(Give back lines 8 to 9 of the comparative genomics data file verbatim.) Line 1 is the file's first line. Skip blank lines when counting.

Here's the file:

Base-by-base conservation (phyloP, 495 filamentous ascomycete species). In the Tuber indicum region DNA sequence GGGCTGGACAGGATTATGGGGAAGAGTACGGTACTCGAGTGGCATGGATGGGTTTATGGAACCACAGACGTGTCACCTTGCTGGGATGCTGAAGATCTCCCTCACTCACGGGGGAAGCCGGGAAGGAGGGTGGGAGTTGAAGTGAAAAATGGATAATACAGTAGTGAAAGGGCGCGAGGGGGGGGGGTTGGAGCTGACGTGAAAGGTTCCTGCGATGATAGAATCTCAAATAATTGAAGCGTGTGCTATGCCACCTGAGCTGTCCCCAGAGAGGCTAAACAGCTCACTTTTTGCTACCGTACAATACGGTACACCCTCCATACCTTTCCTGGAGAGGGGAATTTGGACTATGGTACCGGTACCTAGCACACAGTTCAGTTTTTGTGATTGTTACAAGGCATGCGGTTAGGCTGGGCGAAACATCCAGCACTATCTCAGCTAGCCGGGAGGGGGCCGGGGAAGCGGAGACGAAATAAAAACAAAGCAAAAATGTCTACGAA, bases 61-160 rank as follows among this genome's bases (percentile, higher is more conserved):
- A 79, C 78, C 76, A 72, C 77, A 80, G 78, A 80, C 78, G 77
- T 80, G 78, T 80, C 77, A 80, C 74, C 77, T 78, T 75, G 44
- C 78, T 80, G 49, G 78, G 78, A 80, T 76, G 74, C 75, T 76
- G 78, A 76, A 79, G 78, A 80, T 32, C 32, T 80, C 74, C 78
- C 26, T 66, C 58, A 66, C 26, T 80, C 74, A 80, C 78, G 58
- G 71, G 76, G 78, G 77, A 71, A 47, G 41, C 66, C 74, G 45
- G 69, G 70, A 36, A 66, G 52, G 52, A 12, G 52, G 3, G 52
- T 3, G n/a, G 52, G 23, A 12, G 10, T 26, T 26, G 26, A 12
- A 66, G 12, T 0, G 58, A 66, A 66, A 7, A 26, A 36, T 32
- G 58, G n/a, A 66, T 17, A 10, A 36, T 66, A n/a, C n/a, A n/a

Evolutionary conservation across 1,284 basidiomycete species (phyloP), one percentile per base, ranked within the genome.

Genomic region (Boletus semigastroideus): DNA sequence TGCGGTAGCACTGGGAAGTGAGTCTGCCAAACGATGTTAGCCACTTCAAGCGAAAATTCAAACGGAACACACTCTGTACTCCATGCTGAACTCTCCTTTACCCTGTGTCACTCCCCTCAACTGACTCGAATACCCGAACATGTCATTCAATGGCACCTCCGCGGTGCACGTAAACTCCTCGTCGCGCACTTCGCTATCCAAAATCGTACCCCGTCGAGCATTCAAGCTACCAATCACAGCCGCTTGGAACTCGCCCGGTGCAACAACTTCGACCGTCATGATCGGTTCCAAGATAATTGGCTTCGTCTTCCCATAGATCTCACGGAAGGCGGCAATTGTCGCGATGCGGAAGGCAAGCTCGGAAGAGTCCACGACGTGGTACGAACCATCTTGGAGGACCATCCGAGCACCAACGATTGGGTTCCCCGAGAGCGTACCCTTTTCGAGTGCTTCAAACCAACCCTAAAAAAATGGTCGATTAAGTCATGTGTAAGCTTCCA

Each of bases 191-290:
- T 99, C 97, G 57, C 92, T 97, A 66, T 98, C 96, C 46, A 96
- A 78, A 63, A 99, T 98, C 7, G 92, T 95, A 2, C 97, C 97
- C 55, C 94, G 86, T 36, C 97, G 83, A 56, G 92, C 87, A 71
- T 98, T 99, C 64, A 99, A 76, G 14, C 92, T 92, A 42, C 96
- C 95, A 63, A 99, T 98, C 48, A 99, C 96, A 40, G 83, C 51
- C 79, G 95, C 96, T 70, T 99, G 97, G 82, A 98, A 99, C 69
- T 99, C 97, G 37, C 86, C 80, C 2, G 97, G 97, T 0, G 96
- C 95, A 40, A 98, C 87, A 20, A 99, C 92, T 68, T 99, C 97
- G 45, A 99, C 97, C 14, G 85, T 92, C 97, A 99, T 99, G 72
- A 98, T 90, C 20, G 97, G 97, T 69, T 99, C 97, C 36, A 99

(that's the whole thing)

- G 69, G 70, A 36, A 66, G 52, G 52, A 12, G 52, G 3, G 52
- T 3, G n/a, G 52, G 23, A 12, G 10, T 26, T 26, G 26, A 12